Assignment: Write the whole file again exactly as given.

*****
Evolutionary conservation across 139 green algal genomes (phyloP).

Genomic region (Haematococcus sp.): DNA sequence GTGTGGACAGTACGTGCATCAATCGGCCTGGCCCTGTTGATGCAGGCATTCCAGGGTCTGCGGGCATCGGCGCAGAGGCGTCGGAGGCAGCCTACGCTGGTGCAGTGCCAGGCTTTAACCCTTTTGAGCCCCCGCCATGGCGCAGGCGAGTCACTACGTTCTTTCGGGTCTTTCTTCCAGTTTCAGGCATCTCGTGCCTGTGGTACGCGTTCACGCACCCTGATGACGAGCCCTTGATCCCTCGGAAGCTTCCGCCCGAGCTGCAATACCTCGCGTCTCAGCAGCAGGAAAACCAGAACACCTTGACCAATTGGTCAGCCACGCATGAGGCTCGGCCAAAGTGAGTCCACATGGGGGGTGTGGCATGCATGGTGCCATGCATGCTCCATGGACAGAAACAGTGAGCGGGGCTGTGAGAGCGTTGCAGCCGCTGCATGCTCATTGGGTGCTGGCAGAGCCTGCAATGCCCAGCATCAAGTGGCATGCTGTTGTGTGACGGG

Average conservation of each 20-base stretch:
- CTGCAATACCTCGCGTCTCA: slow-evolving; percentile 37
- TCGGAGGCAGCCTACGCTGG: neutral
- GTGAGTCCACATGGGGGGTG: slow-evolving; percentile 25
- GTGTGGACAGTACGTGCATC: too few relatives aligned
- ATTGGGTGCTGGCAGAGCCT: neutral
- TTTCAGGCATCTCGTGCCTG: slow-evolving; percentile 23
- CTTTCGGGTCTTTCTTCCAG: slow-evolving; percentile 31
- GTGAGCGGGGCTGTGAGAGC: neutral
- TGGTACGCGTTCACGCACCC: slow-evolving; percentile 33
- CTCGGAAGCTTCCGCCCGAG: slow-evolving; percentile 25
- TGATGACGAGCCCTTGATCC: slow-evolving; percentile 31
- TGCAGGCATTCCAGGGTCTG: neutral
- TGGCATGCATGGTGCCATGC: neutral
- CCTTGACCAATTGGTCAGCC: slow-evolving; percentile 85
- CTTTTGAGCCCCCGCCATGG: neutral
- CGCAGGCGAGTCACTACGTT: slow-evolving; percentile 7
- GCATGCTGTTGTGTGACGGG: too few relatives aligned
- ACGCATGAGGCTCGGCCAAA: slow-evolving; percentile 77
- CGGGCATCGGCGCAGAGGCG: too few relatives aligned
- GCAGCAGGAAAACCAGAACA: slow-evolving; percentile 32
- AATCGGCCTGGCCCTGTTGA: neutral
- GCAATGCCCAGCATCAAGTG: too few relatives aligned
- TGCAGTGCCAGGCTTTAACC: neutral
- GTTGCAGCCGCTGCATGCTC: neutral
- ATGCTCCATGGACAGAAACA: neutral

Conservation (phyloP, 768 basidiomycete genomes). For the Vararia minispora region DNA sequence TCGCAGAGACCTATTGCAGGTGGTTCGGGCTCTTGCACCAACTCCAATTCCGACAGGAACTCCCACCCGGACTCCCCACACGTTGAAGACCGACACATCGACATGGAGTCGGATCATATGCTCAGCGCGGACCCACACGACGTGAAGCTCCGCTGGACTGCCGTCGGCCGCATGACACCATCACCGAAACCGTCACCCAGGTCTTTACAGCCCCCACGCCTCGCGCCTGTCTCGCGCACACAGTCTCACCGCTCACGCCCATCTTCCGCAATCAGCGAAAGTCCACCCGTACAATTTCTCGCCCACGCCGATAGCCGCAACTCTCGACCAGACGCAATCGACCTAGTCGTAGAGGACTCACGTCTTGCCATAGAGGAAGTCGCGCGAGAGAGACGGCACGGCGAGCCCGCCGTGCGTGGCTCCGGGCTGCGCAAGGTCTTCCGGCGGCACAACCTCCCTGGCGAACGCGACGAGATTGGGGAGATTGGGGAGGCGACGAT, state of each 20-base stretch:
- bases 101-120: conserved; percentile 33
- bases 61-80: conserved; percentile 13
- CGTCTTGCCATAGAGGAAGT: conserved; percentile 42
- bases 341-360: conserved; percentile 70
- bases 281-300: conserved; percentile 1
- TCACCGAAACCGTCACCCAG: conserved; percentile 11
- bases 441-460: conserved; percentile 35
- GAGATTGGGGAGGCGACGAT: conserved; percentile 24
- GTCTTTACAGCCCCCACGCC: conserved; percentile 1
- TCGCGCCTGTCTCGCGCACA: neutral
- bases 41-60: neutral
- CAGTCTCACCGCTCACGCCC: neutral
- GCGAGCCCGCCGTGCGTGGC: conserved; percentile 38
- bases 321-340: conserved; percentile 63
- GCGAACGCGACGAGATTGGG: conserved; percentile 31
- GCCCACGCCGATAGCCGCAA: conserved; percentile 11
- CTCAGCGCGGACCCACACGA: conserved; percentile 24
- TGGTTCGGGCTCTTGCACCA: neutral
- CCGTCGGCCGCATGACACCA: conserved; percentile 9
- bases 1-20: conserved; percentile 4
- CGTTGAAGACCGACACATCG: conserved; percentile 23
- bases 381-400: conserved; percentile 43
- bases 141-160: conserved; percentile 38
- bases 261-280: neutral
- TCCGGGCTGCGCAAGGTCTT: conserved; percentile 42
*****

Evolutionary conservation across 139 green algal genomes (phyloP).

Genomic region (Haematococcus sp.): DNA sequence GTGTGGACAGTACGTGCATCAATCGGCCTGGCCCTGTTGATGCAGGCATTCCAGGGTCTGCGGGCATCGGCGCAGAGGCGTCGGAGGCAGCCTACGCTGGTGCAGTGCCAGGCTTTAACCCTTTTGAGCCCCCGCCATGGCGCAGGCGAGTCACTACGTTCTTTCGGGTCTTTCTTCCAGTTTCAGGCATCTCGTGCCTGTGGTACGCGTTCACGCACCCTGATGACGAGCCCTTGATCCCTCGGAAGCTTCCGCCCGAGCTGCAATACCTCGCGTCTCAGCAGCAGGAAAACCAGAACACCTTGACCAATTGGTCAGCCACGCATGAGGCTCGGCCAAAGTGAGTCCACATGGGGGGTGTGGCATGCATGGTGCCATGCATGCTCCATGGACAGAAACAGTGAGCGGGGCTGTGAGAGCGTTGCAGCCGCTGCATGCTCATTGGGTGCTGGCAGAGCCTGCAATGCCCAGCATCAAGTGGCATGCTGTTGTGTGACGGG

Average conservation of each 20-base stretch:
- CTGCAATACCTCGCGTCTCA: slow-evolving; percentile 37
- TCGGAGGCAGCCTACGCTGG: neutral
- GTGAGTCCACATGGGGGGTG: slow-evolving; percentile 25
- GTGTGGACAGTACGTGCATC: too few relatives aligned
- ATTGGGTGCTGGCAGAGCCT: neutral
- TTTCAGGCATCTCGTGCCTG: slow-evolving; percentile 23
- CTTTCGGGTCTTTCTTCCAG: slow-evolving; percentile 31
- GTGAGCGGGGCTGTGAGAGC: neutral
- TGGTACGCGTTCACGCACCC: slow-evolving; percentile 33
- CTCGGAAGCTTCCGCCCGAG: slow-evolving; percentile 25
- TGATGACGAGCCCTTGATCC: slow-evolving; percentile 31
- TGCAGGCATTCCAGGGTCTG: neutral
- TGGCATGCATGGTGCCATGC: neutral
- CCTTGACCAATTGGTCAGCC: slow-evolving; percentile 85
- CTTTTGAGCCCCCGCCATGG: neutral
- CGCAGGCGAGTCACTACGTT: slow-evolving; percentile 7
- GCATGCTGTTGTGTGACGGG: too few relatives aligned
- ACGCATGAGGCTCGGCCAAA: slow-evolving; percentile 77
- CGGGCATCGGCGCAGAGGCG: too few relatives aligned
- GCAGCAGGAAAACCAGAACA: slow-evolving; percentile 32
- AATCGGCCTGGCCCTGTTGA: neutral
- GCAATGCCCAGCATCAAGTG: too few relatives aligned
- TGCAGTGCCAGGCTTTAACC: neutral
- GTTGCAGCCGCTGCATGCTC: neutral
- ATGCTCCATGGACAGAAACA: neutral

Conservation (phyloP, 768 basidiomycete genomes). For the Vararia minispora region DNA sequence TCGCAGAGACCTATTGCAGGTGGTTCGGGCTCTTGCACCAACTCCAATTCCGACAGGAACTCCCACCCGGACTCCCCACACGTTGAAGACCGACACATCGACATGGAGTCGGATCATATGCTCAGCGCGGACCCACACGACGTGAAGCTCCGCTGGACTGCCGTCGGCCGCATGACACCATCACCGAAACCGTCACCCAGGTCTTTACAGCCCCCACGCCTCGCGCCTGTCTCGCGCACACAGTCTCACCGCTCACGCCCATCTTCCGCAATCAGCGAAAGTCCACCCGTACAATTTCTCGCCCACGCCGATAGCCGCAACTCTCGACCAGACGCAATCGACCTAGTCGTAGAGGACTCACGTCTTGCCATAGAGGAAGTCGCGCGAGAGAGACGGCACGGCGAGCCCGCCGTGCGTGGCTCCGGGCTGCGCAAGGTCTTCCGGCGGCACAACCTCCCTGGCGAACGCGACGAGATTGGGGAGATTGGGGAGGCGACGAT, state of each 20-base stretch:
- bases 101-120: conserved; percentile 33
- bases 61-80: conserved; percentile 13
- CGTCTTGCCATAGAGGAAGT: conserved; percentile 42
- bases 341-360: conserved; percentile 70
- bases 281-300: conserved; percentile 1
- TCACCGAAACCGTCACCCAG: conserved; percentile 11
- bases 441-460: conserved; percentile 35
- GAGATTGGGGAGGCGACGAT: conserved; percentile 24
- GTCTTTACAGCCCCCACGCC: conserved; percentile 1
- TCGCGCCTGTCTCGCGCACA: neutral
- bases 41-60: neutral
- CAGTCTCACCGCTCACGCCC: neutral
- GCGAGCCCGCCGTGCGTGGC: conserved; percentile 38
- bases 321-340: conserved; percentile 63
- GCGAACGCGACGAGATTGGG: conserved; percentile 31
- GCCCACGCCGATAGCCGCAA: conserved; percentile 11
- CTCAGCGCGGACCCACACGA: conserved; percentile 24
- TGGTTCGGGCTCTTGCACCA: neutral
- CCGTCGGCCGCATGACACCA: conserved; percentile 9
- bases 1-20: conserved; percentile 4
- CGTTGAAGACCGACACATCG: conserved; percentile 23
- bases 381-400: conserved; percentile 43
- bases 141-160: conserved; percentile 38
- bases 261-280: neutral
- TCCGGGCTGCGCAAGGTCTT: conserved; percentile 42